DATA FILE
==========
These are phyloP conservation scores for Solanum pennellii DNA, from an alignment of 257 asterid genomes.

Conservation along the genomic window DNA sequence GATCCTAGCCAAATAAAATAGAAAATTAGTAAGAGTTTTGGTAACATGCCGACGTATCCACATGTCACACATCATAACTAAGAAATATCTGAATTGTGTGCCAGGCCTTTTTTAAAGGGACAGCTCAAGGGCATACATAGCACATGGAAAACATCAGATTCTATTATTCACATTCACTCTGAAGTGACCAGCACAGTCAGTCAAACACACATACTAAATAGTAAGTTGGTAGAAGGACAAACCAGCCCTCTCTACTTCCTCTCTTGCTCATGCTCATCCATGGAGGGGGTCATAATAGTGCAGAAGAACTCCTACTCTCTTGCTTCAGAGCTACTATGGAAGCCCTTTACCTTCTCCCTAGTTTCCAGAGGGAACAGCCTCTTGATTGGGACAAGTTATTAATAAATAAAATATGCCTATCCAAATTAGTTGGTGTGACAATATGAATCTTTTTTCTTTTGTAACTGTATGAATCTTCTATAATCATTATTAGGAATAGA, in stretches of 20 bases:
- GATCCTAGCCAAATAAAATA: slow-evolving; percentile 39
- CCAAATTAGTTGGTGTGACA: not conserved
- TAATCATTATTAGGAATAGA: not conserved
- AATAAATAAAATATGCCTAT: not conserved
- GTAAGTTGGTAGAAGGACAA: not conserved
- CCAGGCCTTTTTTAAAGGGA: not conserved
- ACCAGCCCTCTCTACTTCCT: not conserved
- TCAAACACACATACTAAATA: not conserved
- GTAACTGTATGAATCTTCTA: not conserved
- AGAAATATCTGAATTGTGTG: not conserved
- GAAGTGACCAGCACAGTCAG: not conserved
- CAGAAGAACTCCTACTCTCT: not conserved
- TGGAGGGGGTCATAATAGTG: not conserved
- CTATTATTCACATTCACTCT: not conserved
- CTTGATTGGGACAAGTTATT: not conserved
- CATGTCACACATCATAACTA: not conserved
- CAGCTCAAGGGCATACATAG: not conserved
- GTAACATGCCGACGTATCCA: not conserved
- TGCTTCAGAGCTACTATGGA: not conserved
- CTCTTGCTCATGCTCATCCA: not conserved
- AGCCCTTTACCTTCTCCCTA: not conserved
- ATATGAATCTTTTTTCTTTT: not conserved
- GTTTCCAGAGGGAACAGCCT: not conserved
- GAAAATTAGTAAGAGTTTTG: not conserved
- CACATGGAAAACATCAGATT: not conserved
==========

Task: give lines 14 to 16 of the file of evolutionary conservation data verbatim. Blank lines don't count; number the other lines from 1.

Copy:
- CAGAAGAACTCCTACTCTCT: not conserved
- TGGAGGGGGTCATAATAGTG: not conserved
- CTATTATTCACATTCACTCT: not conserved